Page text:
It was icy cool in there, with sweetly thin air that you could gulp down, flowing effortlessly into your lungs. As soon as you opened the door however, the wall of heat would be there to greet you as you tried to cut through it. The library was the sanctuary in the eye of the humidity, and it was open all day and all night, seven days a week. True comprehension of those hours didn’t strike me until a few heat strokes later.
We would often stay in the library until 2am on average, before braving the Cecada stricken corridors back to our rooms. One evening when I made it back and felt the oppressive heat bludgeon me in my room, I turned heel and returned to the library, taking with me essential supplies. Toothbrush and toothpaste, a glass of cc lemon, and a pillow. The library had its own tiny sink and basin confined in the corner, that I used to clean my teeth. I have no idea why it was there. With the random books, abandoned underwear and limited furnishings, it seemed to be aspiring to be a budget hotel rather than a library. But you know, I’m proud that it was following its dreams, however ridiculously unrealistic they might initially seem to be because I intended to help it achieve them. The library was open all night with free air conditioning blasting away; it was the perfect place to sleep. I positioned the pillow at the end of the longest table, and my poncho to one side in case I needed a blanket or cushion to help get more comfortable during the night. In case the landlady entered, I left my notebooks and dictionary at the other end of the table, so that I had a slim chance to pretend that I was studying and accidentally fell asleep during the night. If the door opened, all I had to do was elegantly roll off the table and into a seat. If I made it smooth enough, I could make it look like I’d been sitting all along with just my head on the desk. Finally I would expertly pull the pillow behind me as I rolled (and if she saw it, the back-up explanation was simple. It was a cushion for the hard seats. A perfectly reasonable explanation for a flawless plan). With the lights off, I jumped onto the table and yelped when I suddenly remembered it was wood rather than a mattress. But this was not enough to deter my excitement. Nor was the coffin board-like surface that I was attempting to sleep on. I was going to sleep a full 8 hours and the summer had no power over me here.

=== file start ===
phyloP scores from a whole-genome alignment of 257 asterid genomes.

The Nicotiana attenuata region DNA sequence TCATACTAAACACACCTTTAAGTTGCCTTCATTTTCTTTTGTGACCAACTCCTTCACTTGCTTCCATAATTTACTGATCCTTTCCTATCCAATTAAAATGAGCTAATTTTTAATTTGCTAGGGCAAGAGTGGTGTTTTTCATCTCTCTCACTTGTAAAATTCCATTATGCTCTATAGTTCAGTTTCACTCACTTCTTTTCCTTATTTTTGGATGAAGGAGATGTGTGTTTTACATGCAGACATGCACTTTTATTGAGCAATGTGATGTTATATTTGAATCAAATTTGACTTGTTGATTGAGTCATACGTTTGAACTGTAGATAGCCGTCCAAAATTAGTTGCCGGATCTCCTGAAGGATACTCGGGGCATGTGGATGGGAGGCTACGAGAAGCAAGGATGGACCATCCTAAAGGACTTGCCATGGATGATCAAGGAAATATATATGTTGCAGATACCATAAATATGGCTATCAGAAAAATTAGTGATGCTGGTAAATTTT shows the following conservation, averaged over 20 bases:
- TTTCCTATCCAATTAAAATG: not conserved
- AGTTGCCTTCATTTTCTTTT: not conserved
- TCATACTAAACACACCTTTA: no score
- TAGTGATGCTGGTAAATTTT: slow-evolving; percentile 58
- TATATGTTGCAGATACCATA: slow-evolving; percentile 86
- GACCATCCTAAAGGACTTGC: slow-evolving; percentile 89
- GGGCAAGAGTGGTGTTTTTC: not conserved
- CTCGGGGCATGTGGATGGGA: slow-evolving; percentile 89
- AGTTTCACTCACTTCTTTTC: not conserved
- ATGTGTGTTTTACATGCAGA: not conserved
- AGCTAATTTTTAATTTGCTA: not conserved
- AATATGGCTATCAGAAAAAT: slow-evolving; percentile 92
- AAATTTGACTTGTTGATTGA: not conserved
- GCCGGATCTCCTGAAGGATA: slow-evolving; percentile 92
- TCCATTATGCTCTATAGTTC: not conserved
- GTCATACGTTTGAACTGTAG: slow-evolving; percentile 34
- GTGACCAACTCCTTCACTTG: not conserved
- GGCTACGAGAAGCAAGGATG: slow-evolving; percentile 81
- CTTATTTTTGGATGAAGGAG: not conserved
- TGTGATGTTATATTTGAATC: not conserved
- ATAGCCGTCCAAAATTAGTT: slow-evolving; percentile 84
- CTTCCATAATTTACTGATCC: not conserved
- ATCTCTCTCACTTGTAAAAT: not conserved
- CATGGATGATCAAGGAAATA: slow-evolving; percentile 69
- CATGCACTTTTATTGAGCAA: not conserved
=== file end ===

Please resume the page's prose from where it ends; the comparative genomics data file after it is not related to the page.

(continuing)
In the morning, I awoke mildly parched thanks to the air conditioner but my glass of cc lemon was ready for me. My back was stiff and brittle enough that I could barely move but my satisfaction over sleeping was more than enough to drown that pain. With a groan I rolled casually onto my side and saw her with a start. A Chinese girl I hadn’t met before, another student at the university no doubt, stood by the door clutching books and laptop in her arms staring at me wide mouthed. When she opened the door, it must have woken me up. Thanks to the stiffness in my back I couldn’t really get up so I had to act casual. I smiled and wished her good morning in Japanese, flourishing off with a sleepy wave. She looked around her as though there would be somebody else to seek help from. When it was obvious that there was nobody else, she slowly backed out of the library. I never saw her come back again.
The weeks yearned on and I continued to spend my nights in the library. Glorious nights of unbroken sleep, undisturbed by the horror of the season. Sure my body set had into rigour-mortis every night lying on that cold wooden surface but in the morning all it took was some cc lemon, a shower, a mad scientist and a couple thousand volts of electricity and suddenly it was as though I’d been brought back to life.
But my glory was inevitably short lived. Before long, even this sanctuary was cruelly taken away.